IMJ
About IMJ
Disclaimer
Contact IMJ
Register as Reviewer
Register As Author
View IMJ Authors
View IMJ Volumes
View Supplement
Issue Archive 1980-1996
Subscription Detail 2010

IMJ Search

 

Advanced Search
 
 
The Mental Health Act 2001   Back Bookmark and Share

Author : Kelly Brendan

Ireland needs a new mental health act. has passed through the houses of Oireachtas and now awaits implementation in the Department of Health1. The 2001 Act is not perfect, but it is an improvement on the existing legislation. There is an urgent need to provide the resources and structures needed to implement the new Act.

addresses two key aspects of mental health care: involuntary detention of persons in approved psychiatric centres, and mechanisms for assuring standards of mental health care. It is notable the Act does not address in detail the process of voluntary admission to hospital, nor does it clearly establish a minimum standard of care to which patients are entitled.

The 2001 Act divides mental disorder into three components: mental illness, severe dementia and significant intellectual disability (section 3). Persons admitted to an approved centre on an involuntary basis will have their detention reviewed by a mental health tribunal within 21 days of admission (section 18). Each mental health tribunal will comprise a consultant psychiatrist, a practising barrister or solicitor, and one other person (section 48).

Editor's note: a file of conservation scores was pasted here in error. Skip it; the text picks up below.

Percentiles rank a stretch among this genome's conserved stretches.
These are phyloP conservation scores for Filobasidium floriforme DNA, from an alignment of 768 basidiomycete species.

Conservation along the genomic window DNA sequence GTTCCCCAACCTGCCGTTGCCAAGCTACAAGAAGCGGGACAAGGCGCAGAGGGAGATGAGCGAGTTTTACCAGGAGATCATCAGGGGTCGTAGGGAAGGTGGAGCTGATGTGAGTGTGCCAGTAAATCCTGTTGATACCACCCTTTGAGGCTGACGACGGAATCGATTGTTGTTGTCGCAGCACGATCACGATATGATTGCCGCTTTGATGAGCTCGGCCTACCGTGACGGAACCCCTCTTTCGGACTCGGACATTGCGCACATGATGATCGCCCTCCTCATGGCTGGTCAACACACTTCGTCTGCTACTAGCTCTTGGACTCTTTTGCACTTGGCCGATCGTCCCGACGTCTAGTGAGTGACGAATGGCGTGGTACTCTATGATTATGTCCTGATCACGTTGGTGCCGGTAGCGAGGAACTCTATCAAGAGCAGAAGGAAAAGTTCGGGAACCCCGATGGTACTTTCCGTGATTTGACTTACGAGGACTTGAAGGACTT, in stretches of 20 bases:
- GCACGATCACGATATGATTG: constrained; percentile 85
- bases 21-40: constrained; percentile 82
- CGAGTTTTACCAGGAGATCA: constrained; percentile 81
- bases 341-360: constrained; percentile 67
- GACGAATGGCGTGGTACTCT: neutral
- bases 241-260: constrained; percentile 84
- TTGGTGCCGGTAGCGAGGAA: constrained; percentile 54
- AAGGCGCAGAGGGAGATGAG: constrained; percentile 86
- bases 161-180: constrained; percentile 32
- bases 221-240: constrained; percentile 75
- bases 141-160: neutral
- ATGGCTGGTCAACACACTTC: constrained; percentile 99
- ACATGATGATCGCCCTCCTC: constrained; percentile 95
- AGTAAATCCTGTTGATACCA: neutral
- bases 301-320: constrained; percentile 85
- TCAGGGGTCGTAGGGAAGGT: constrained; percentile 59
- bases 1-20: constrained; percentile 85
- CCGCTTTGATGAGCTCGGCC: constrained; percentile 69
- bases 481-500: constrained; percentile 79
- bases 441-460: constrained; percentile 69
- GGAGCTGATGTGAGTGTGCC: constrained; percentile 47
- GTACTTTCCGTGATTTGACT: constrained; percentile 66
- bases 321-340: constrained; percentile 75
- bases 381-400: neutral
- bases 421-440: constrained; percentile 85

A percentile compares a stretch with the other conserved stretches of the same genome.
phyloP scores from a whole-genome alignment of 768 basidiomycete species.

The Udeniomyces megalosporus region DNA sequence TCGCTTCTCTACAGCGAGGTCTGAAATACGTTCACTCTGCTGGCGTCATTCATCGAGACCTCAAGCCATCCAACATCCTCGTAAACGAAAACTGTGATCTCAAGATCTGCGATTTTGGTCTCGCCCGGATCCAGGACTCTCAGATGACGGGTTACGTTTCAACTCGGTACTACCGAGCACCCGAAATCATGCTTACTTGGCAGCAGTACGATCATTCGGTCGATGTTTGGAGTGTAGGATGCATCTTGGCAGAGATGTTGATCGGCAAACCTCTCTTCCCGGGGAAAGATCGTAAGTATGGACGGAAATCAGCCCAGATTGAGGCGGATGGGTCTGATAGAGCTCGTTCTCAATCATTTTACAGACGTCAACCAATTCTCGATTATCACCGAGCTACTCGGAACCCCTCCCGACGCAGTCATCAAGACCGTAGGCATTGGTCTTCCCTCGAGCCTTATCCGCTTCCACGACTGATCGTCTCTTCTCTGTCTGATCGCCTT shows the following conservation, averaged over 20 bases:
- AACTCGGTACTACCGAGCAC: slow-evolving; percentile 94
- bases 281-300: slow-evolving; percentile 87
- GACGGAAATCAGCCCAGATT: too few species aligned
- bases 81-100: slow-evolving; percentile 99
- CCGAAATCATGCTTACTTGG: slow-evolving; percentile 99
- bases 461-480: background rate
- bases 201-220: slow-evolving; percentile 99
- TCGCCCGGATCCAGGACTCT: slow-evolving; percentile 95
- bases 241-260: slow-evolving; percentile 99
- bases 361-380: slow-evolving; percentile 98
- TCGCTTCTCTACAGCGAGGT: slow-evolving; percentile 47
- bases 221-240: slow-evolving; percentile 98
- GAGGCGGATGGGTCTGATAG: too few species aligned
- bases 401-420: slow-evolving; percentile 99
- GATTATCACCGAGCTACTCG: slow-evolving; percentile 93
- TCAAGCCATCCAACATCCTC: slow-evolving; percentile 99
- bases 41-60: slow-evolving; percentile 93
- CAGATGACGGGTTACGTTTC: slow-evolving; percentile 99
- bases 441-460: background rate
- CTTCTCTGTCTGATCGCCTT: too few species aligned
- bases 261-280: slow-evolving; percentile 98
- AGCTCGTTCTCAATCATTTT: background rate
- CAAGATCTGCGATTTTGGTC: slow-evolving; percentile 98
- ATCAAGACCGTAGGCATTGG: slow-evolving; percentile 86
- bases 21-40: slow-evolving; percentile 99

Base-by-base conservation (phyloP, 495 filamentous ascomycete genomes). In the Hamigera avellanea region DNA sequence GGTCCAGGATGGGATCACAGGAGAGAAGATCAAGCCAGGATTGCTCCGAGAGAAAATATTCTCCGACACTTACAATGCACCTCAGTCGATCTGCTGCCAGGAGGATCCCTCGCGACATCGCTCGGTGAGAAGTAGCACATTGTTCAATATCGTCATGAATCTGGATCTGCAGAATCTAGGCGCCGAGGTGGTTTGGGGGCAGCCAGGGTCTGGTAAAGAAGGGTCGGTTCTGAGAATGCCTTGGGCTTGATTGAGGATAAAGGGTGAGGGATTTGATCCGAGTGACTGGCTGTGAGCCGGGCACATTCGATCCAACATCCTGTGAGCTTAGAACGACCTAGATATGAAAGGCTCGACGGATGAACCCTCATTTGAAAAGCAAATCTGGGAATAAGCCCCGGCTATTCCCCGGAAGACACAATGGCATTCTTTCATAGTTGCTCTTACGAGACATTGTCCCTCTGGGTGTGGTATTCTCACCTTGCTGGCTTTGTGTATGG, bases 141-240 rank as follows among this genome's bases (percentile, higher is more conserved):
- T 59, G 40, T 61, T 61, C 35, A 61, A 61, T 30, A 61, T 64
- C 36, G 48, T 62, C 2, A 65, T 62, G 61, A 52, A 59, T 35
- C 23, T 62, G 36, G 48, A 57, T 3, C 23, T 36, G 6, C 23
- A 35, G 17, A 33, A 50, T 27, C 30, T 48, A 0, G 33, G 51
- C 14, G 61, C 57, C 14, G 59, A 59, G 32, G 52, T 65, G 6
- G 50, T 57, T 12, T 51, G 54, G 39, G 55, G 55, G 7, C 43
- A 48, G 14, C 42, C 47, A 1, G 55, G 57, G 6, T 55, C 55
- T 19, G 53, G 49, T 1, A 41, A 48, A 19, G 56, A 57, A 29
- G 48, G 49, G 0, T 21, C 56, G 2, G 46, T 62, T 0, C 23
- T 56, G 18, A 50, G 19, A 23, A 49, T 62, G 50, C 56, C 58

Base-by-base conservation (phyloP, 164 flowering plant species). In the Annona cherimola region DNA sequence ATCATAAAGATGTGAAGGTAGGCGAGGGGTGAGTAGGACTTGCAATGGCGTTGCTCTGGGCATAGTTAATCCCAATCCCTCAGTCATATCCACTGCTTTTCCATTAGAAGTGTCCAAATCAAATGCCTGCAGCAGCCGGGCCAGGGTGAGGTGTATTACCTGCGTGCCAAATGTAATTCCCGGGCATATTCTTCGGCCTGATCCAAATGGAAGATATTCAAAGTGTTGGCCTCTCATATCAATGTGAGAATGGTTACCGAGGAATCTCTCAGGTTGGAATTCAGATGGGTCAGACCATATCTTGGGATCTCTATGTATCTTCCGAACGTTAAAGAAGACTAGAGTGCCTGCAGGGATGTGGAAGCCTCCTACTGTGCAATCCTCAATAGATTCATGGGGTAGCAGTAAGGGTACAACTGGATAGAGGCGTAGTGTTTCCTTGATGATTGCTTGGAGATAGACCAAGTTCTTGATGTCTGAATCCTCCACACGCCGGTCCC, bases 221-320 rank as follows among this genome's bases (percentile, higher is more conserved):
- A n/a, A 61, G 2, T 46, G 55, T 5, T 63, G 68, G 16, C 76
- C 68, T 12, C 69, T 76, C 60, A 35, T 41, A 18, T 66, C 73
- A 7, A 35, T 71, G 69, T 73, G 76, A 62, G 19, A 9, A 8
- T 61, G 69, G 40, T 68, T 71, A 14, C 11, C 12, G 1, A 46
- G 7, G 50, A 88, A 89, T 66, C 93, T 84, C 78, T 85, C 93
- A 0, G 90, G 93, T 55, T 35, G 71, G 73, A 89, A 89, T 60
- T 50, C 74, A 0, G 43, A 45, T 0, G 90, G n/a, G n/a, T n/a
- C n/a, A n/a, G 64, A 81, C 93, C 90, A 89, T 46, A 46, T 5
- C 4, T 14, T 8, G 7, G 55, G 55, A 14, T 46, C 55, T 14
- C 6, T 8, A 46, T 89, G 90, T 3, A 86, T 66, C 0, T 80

The Tribunals will be appointed by a new body called the Mental Health Commission (section 32). The Mental Health Commission will promote the maintenance of high standards and good practice in the delivery of mental health services. The Commission will take all reasonable steps to protect the interests of detained patients. It will consist of thirteen representatives: one barrister or solicitor, three doctors (including two psychiatrists), two nurses, one social worker, one psychologist, one member of the general public, three representatives of voluntary bodies and one representative of the chief executives of the health boards.

The Mental Health Commission will have a Chief Executive, appointed by the Commission, and a chairperson, appointed by the Minister for Health and Children. The Commission will have a number of functions, including the appointment of Mental Health Tribunals, administration of the requisite legal aid scheme, registration of approved centres and the appointment of an Inspector of Mental Health Services.